Ambitious Bike-Ped Plan Latest Hoboken Livable Streets Coup

Near the Hudson Bergen Light Rail line, the Hoboken bike/ped plan calls for new crosswalks, __, and continuous sidewalks across __.
Near the Hudson Bergen Light Rail line, the Hoboken bike-ped plan calls for new crosswalks, colorized pavement to emphasize the intersections, and continuous sidewalks across driveways, instead of curb cuts.

It’s official. When it comes to livable streets, Hoboken is pulling out in front of every other New York City suburb. In some ways, the one-square-mile town is even lapping New York City. The latest in a string of envy-inducing projects under Mayor Dawn Zimmer and Parking and Transportation Director Ian Sacs is the city’s new bike and pedestrian plan.

As the Tri-State Transportation Campaign’s Zoe Baldwin writes, Hoboken has quickly emerged as a model of sustainable transportation policy in the last year. On Streetsblog, we’ve covered their Corner Cars program, which brings car-sharing to every corner of the small city by using on-street parking for shared vehicles; the Surrender Your Permit push, which offers a basket of incentives for residents who give up their cars; and the new 20’s Plenty campaign, urging drivers to slow down for safety. There’s also the revitalized shuttle bus service, the Hop, which has doubled in ridership since Zimmer took office a year ago.

Now, the city is developing a master bicycle and pedestrian plan. A draft is available online, and the public is invited to comment through this Monday. As currently written, the plan is an ambitious one. Here are just a few highlights from the document:

To calm traffic, extra-wide lanes would be narrowed, with the space reused for things like wider sidewalks or bike lanes. On-street parking could be repurposed for bike parking, sidewalk space, or parklets. New signage would sprout across the city, helping cyclists find their way (and remember to ride in the right direction) and reminding drivers of things like school zones or the right of cyclists to take a full lane. There’d be car-free Sundays on Sinatra Drive, and Observer Highway would be remade and renamed as Observer Boulevard.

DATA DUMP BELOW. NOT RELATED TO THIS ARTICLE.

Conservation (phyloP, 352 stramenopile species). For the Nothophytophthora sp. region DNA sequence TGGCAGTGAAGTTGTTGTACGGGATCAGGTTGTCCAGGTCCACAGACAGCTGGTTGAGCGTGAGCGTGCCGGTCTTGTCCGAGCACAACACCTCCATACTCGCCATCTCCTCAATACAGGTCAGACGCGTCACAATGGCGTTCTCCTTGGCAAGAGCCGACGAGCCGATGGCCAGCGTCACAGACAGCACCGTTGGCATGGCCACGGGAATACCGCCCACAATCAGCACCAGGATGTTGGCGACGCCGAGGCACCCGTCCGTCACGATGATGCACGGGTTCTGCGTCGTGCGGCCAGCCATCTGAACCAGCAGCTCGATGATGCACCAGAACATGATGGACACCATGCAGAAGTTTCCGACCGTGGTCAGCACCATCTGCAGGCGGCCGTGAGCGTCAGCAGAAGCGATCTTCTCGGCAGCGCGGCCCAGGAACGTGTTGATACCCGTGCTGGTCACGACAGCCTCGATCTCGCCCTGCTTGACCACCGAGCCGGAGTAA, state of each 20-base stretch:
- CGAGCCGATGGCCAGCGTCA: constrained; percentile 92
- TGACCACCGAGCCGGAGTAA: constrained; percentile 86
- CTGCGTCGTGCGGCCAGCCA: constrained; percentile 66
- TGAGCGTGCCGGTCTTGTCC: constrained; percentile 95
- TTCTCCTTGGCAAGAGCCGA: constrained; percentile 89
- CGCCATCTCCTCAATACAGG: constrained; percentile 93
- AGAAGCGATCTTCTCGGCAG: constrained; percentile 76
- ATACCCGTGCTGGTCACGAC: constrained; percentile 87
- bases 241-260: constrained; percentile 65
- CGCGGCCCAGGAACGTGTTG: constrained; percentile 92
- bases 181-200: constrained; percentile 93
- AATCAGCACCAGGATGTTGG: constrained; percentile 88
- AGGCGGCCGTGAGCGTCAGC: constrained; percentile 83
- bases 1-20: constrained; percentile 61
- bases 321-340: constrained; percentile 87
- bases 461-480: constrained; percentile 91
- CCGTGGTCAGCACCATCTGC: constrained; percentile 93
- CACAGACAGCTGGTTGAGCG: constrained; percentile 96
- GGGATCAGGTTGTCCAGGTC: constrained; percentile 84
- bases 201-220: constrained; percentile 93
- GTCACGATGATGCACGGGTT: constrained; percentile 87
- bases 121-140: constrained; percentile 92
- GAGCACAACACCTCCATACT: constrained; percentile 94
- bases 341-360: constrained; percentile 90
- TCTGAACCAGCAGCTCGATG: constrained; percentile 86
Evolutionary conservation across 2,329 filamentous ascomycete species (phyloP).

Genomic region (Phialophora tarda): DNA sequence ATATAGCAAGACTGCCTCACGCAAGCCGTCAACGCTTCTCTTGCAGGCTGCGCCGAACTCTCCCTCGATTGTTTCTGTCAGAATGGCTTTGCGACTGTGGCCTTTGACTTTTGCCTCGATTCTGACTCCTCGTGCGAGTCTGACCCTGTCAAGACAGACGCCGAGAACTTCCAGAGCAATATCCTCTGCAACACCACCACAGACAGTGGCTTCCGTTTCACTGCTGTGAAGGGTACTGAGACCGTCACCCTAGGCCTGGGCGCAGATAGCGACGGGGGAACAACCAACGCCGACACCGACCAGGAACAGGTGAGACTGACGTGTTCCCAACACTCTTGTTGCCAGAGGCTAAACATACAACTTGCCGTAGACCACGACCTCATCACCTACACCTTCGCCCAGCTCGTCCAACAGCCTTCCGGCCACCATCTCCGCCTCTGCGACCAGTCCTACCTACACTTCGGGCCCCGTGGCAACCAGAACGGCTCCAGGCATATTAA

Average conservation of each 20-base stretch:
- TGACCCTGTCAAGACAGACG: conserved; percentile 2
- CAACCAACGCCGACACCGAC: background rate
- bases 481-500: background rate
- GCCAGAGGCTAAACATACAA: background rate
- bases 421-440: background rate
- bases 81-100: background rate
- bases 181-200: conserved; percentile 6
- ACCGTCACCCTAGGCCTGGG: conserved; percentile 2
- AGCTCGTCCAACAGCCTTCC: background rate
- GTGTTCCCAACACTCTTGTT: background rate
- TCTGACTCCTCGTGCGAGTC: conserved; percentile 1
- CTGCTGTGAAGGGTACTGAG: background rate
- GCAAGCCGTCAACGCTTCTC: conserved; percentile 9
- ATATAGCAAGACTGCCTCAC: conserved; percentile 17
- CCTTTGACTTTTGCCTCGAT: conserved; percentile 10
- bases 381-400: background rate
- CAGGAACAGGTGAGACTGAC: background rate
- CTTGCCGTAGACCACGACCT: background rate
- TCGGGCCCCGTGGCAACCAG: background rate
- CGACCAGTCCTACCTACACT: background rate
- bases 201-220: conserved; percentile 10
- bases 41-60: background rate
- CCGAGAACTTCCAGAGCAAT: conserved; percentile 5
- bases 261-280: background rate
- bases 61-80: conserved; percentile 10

But wait, there’s more. Bike boxes, pedestrian countdown signals, and walking school bus routes would be a part of the city landscape. There would be bike racks on board the Hop, NJ Transit, the light rail, PATH, and ferries. Hoboken would start looking into ambitious projects like a Chicago-style bike station at the train station and a bike-sharing program. Pedestrians would enjoy Barnes Dances, in which there’s a pedestrian-only signal phase, and raised intersections, which shift the grade of the vehicular grid rather than the pedestrian realm.

The bike-ped plan isn’t even limited to these engineering changes. It calls for strict enforcement of speeding, and greater numbers of bike police patrols. There would be pedestrian decoy operations, where the police nab drivers who don’t yield properly. Bicycle and pedestrian safety would be introduced into the school curriculum.

Perhaps most importantly, the plan calls for passing a special levy that would raise dedicated funds for bike and pedestrian programs, which could turn these ideas into a reality.